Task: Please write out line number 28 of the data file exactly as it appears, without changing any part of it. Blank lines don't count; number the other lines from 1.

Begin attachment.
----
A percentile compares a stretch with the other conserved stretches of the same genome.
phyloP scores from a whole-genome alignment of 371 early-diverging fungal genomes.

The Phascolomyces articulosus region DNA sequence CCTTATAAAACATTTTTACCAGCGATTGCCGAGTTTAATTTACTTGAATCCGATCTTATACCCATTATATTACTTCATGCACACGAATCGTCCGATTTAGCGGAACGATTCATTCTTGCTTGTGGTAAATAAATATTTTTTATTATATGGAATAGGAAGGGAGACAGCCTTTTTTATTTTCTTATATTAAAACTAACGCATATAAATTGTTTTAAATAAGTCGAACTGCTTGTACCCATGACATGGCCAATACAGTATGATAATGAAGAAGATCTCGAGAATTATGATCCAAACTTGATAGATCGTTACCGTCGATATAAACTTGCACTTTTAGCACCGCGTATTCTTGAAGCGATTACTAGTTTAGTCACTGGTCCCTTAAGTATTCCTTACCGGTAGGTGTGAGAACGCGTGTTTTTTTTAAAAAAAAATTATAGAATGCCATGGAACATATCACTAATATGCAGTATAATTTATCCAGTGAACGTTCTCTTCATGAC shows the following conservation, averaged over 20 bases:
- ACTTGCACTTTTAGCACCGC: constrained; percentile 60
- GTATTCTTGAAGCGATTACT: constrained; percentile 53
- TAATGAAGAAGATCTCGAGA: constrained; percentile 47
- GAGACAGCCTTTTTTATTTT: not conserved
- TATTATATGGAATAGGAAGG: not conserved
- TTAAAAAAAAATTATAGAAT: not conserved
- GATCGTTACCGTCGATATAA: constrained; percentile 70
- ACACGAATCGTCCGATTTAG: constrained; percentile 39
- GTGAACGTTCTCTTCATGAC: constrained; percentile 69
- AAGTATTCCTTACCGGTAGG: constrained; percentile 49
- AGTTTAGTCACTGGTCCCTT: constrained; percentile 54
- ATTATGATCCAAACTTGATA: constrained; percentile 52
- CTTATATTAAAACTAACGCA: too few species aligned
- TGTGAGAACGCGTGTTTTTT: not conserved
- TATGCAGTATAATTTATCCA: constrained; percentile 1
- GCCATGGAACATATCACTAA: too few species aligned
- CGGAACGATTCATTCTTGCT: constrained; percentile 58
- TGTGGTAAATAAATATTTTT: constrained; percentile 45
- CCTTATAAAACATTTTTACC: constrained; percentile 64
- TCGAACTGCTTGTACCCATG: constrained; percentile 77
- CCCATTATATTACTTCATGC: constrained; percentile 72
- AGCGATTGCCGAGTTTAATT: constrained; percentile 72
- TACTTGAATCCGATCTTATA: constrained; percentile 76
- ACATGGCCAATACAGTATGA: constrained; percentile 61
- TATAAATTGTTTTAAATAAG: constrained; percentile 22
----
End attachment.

- TATAAATTGTTTTAAATAAG: constrained; percentile 22